I am currently in Dogubeyazit, a frontier town in far eastern Turkey. I visited here once previously in December 2002. Needless to say, the temperature is far hotter now than then. Dogubeyazit is the setting for two of my highlights of Turkey: Mount Ararat and Ishakpasa Palace. However, this time I’m here to visit Iran. I am now waiting for Karin’s bus from Istanbul to arrive so we can take a Dolmus (minibus) to the Iranian border before crossing by foot.

Yesterday morning I defrosted the fridge-freezer, finalised my packing, turned the eletricity off, went to the office to say goodbye and complete one or two tasks before Ahmet dropped me off at the bus station. There I caught the 12:00 pm Agri Ararat (translated: Ararat Ararat 😉 bus to Dogubeyazit. On the way we seemed to stop everywhere. If not the main towns (Adana, Gaziantep, Sanliurfa, Diyabakir, Agri, etcetera), then in between for meal and tea breaks. We were at Gaziantep bus station for one hour!

Some of the highlights of the 20+1/2 hour journey:

-Gaziantep bus station: several young men were leaving for their military service. As is custom in Turkey, the men were dancing with their family and friends to the accompanying drum and pipe music. I heard up to 3 separate celebrations at the same time. It was a riot of music, people and colour.

-The bus stopped for a meal break the other side of the Euphrates River next to the town of Birecik. The Euphrates (one of the rivers of Babylon) was flowing well and created an okay reflection of the Birecik Fort in the water.

-I saw Lake Van, the largest lake in Turkey for the first time. Unfortunately I only witnessed it in the middle of the night when it was barely visible.

-In the east the local farmers were harvesting hay and seasoning pads of animal manure to provide fuel in the harsh winter. The sun light began showing at 5am and some farmers were already out and about.

My next post should be from Tabriz, Iran!

Perceptions of Iran

The reactions of people when I tell them I am going to Iran are very interesting. Many of the reactions can be summed up in the following comment I received via email from a ‘westerner’:

Isn’t there a lot of political dispute over there right now making it unsafe for visitors? What is there in Iran that makes you want to visit? I guess my image of most of those countries is a lot of desert and fighting…sorry if this sounds naive.

It is not surprising to hear these comments from people who live a long way from Iran and whose views have largely been shaped by sensationalist snippets every few weeks on the news. The funny thing is, almost all Turkish people I have spoken to share similar views. This is despite the fact that Turkey and Iran are in the same part of the world and actually share borders!

All the locals want to why I am going to Iran and not Europe, Australia or another country. They have absolutely no intention to visit Iran and effectively see Iran as a backwards country. I believe this reflects Turkey’s movement of the last 80 years towards Europe. Most people in Turkey look towards and learn more about the west at the expense of the east. I would say even many of the Islamists do not want Turkey to share the same laws and practices as Iran. Then again, I am sure a reasonable proportion do.

Congratulations Jeff!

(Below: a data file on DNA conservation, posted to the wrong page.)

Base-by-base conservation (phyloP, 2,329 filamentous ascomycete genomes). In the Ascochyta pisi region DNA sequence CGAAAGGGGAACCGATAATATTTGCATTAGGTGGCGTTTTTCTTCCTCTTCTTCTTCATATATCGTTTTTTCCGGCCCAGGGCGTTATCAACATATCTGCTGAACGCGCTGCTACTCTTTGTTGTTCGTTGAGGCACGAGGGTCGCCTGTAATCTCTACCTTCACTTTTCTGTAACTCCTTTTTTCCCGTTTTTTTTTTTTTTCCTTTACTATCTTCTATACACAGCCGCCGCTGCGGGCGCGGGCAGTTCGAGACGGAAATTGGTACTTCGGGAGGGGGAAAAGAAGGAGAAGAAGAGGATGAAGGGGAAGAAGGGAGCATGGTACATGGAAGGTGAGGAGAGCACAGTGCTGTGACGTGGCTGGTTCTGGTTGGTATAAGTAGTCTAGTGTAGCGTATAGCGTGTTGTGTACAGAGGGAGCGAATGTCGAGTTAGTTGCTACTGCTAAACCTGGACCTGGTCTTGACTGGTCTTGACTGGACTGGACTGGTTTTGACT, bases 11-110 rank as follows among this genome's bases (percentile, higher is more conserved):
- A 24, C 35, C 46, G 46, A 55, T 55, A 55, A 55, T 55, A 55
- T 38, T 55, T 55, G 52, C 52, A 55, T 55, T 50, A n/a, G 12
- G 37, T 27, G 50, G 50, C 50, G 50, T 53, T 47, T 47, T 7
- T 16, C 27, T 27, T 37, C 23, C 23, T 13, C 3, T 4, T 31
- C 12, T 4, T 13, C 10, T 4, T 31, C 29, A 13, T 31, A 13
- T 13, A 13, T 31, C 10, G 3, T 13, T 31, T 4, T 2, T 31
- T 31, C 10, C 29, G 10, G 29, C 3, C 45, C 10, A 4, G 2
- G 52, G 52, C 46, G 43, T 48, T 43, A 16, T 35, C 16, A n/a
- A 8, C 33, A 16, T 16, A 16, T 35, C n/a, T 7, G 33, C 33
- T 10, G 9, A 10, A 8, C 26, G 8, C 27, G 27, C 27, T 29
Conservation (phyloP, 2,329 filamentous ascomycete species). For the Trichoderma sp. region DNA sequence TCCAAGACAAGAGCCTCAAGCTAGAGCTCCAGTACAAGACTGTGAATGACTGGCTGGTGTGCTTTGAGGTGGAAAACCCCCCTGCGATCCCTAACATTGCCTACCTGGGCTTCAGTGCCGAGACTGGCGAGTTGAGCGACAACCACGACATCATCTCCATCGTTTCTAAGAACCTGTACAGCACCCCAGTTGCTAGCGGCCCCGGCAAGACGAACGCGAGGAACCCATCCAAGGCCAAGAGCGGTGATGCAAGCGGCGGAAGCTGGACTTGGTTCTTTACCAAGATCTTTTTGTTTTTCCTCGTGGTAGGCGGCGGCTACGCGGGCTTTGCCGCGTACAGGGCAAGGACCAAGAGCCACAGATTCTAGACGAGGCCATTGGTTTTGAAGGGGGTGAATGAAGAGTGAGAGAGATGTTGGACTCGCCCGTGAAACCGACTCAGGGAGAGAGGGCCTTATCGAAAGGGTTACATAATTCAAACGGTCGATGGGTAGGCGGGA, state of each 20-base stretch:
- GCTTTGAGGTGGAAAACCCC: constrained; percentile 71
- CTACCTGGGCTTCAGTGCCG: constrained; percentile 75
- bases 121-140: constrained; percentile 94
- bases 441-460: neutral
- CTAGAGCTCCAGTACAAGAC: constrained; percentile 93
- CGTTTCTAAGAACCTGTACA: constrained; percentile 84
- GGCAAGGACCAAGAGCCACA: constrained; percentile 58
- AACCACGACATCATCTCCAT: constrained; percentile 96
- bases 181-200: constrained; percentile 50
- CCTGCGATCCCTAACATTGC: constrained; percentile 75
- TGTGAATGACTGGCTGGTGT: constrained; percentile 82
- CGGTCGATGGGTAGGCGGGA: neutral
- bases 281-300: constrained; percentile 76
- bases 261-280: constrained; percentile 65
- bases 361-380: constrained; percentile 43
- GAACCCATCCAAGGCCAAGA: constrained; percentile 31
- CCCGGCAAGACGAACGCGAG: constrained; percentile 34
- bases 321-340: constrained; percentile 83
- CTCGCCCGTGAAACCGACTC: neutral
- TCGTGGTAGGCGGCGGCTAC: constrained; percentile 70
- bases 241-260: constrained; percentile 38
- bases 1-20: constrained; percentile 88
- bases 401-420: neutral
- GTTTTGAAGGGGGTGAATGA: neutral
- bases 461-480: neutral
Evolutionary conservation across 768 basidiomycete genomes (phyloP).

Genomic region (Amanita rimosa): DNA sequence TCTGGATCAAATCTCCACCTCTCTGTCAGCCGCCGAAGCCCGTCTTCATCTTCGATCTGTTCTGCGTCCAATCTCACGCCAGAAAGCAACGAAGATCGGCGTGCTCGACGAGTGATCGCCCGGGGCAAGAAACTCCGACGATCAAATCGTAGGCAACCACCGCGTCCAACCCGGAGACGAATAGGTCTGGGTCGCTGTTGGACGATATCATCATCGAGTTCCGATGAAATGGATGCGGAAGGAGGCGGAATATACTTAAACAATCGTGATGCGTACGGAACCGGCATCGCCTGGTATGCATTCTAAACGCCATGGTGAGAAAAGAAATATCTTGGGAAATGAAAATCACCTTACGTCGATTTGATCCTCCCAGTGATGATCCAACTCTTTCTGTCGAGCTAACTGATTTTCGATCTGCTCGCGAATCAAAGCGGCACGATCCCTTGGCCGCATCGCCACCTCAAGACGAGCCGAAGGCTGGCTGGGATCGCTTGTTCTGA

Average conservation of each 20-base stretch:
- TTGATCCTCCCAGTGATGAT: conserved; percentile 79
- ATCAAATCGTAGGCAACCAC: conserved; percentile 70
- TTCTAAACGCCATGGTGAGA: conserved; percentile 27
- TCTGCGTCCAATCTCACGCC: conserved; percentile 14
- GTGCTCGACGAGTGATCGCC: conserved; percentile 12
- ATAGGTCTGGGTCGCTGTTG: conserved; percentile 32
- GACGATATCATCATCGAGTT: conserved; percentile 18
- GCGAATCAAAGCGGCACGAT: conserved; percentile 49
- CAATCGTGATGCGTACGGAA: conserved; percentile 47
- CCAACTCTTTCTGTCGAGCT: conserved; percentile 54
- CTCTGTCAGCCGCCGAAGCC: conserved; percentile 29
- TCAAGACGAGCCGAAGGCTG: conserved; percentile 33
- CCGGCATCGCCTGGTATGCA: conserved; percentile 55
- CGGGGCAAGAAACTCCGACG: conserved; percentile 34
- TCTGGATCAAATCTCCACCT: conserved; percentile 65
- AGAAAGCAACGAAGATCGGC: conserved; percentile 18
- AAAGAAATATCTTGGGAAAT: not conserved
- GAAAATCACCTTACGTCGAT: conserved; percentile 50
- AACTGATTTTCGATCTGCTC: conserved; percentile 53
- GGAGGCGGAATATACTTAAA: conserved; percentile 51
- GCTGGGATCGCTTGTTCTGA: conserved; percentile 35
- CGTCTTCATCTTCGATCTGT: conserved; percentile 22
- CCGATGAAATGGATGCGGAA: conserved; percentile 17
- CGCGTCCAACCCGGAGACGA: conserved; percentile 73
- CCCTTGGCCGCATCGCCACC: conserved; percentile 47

In week 5 of the American game show, “Studio 7”, Jeff won USD 77,000!

He is now in the running to win $777,000 on the series-ending show.

I met Jeff when he was an AIESEC Adana trainee a few years ago.

Jeff studied Arabic language during his political science undergraduate programme. He started before the planes crashed into the World Train Centre. After this event, there were many bandwagoners who started studying Arabic and Jeff’s classes increased significantly in size.

After completing his political science degree Jeff worked for the Washington Institute before going to grad school where he is now.

Pizza ‘Joe Style’

Last night I was going to prepare my pizza at home. I brought the dough from the ‘firin’ (oven – baker) and went back home to roll it and add the toppings before taking the readied pizza back to the firin to cook. Instead, Orhan, his Mother, Father and sister rocked up and we went to their place in their friend’s Mazda. On the way we bought a few more pizza ingredients.

At their place I showed them how to make the pizza. Orhan’s Mum oiled a pan and rolled the dough out flat. I then spread the tomato paste on the base, followed by grated cheese (was close to mozzarella). Sliced mushrooms, pineapple (canned), red and green capsicum, onion, tomato, sucuk (spicy Turkish sausage) and finally, more cheese on the top. Previously I had added chilli flakes, dried basil and thyme to some of the toppings and these spices added a good touch.

After some time in the oven, the first pizza was ready. 3 large pizzas were made all up and this was more than enough to feed the 5 of us. They were delicious, although some finetuning could be done next time to make them even better. Perhaps the base was too thin and the topping too thick. The house did not have resting tray to allow the base to air and harden. The pizzas were somewhat sloppy.

All but Zumrut, the young (about 11 years old) daughter, loved the pizzas. Zumrut picked apart the pizza and seemed to reject every second ingredient, even though a special pizza half without pineapple or mushroom was made for her.

The amazing thing is the family had not eaten pineapple before!

Last night was also the first time I have eaten my style of pizza in Turkey. The pizzas in Turkey are generally bland. Some Turks actually add mayonnaise and Ketchup to the cooked pizza!